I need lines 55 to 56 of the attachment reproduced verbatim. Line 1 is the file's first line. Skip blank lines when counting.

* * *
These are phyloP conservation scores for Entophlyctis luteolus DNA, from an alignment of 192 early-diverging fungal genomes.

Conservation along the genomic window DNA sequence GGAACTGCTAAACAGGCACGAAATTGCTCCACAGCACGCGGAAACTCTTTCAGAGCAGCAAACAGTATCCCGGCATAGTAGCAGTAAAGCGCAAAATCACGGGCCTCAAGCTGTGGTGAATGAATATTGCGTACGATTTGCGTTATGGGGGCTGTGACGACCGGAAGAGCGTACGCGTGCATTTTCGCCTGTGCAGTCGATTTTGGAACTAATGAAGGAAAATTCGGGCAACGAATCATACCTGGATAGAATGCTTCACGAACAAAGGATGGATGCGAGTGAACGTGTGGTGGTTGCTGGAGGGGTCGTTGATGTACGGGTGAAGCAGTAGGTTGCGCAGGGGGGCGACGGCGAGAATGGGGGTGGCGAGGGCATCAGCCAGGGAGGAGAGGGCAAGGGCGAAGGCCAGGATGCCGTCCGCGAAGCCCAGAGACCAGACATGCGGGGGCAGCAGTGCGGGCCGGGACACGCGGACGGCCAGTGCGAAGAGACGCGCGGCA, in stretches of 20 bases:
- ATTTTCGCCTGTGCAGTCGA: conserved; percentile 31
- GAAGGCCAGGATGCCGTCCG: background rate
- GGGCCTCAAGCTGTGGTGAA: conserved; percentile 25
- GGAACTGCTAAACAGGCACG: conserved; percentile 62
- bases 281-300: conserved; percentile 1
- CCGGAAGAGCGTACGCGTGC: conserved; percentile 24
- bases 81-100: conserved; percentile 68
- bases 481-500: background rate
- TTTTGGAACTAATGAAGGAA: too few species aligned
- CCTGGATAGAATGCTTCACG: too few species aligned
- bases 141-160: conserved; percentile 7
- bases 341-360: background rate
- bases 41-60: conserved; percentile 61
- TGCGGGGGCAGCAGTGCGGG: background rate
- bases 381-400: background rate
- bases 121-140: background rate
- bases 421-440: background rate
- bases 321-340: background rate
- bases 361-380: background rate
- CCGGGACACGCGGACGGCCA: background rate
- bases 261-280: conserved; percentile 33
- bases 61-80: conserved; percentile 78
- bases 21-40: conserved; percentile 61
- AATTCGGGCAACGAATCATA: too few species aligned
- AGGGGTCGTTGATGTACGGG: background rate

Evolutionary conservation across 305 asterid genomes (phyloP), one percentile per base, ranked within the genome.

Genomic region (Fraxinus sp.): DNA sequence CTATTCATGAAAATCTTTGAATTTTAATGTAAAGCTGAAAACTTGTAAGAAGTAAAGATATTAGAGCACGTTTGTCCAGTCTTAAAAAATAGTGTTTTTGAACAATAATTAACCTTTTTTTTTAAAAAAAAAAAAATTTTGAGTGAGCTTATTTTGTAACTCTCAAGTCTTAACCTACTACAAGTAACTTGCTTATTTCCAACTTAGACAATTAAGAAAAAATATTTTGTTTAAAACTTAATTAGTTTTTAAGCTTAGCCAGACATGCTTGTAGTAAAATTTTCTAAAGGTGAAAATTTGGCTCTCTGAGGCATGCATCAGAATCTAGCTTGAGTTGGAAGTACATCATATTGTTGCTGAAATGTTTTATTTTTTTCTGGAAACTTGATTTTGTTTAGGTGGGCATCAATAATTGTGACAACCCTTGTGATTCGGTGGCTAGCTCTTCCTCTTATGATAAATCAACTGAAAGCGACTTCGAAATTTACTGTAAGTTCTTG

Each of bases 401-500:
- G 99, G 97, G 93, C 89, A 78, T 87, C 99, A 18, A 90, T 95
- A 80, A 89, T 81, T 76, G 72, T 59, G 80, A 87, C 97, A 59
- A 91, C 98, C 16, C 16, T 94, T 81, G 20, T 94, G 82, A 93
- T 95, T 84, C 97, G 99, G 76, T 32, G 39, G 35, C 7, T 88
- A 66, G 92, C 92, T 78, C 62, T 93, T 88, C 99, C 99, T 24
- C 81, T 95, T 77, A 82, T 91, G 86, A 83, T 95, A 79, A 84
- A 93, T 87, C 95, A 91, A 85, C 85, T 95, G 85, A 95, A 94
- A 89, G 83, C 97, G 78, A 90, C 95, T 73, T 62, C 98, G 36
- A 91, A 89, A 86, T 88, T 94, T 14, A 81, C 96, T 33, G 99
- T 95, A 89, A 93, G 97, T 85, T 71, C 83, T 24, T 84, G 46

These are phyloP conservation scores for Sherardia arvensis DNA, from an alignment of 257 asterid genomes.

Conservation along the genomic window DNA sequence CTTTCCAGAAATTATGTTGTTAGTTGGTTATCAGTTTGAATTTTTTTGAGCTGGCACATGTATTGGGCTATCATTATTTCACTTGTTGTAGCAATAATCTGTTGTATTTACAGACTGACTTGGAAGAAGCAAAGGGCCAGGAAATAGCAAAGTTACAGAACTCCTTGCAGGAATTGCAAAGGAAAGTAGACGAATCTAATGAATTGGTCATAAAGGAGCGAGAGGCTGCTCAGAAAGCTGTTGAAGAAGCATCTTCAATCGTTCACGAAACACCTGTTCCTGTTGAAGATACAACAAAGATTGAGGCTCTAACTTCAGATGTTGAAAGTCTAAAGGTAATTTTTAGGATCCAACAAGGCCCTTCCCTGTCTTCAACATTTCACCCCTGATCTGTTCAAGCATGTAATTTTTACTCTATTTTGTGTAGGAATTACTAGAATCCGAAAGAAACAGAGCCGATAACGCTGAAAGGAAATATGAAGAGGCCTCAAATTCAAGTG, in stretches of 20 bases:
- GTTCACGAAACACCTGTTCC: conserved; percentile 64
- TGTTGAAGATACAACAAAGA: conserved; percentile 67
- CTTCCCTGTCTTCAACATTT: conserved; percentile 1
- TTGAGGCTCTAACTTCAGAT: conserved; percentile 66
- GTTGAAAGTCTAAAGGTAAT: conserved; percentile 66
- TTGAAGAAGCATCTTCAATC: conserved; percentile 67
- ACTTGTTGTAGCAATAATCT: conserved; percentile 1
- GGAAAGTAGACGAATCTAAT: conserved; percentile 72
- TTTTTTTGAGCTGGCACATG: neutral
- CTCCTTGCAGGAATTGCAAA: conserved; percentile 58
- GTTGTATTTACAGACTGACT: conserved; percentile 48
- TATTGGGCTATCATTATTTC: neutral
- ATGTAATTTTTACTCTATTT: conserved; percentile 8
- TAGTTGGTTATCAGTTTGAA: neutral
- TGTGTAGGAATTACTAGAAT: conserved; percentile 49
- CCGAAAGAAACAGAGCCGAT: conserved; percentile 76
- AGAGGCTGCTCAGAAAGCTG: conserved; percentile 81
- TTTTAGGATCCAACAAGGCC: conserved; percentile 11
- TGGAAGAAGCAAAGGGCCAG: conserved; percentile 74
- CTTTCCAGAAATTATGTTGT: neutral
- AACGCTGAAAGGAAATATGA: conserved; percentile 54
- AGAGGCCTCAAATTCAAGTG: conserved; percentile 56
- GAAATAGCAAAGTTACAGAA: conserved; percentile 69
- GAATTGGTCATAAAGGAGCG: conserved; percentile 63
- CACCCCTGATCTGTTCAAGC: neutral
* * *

- ATGTAATTTTTACTCTATTT: conserved; percentile 8
- TAGTTGGTTATCAGTTTGAA: neutral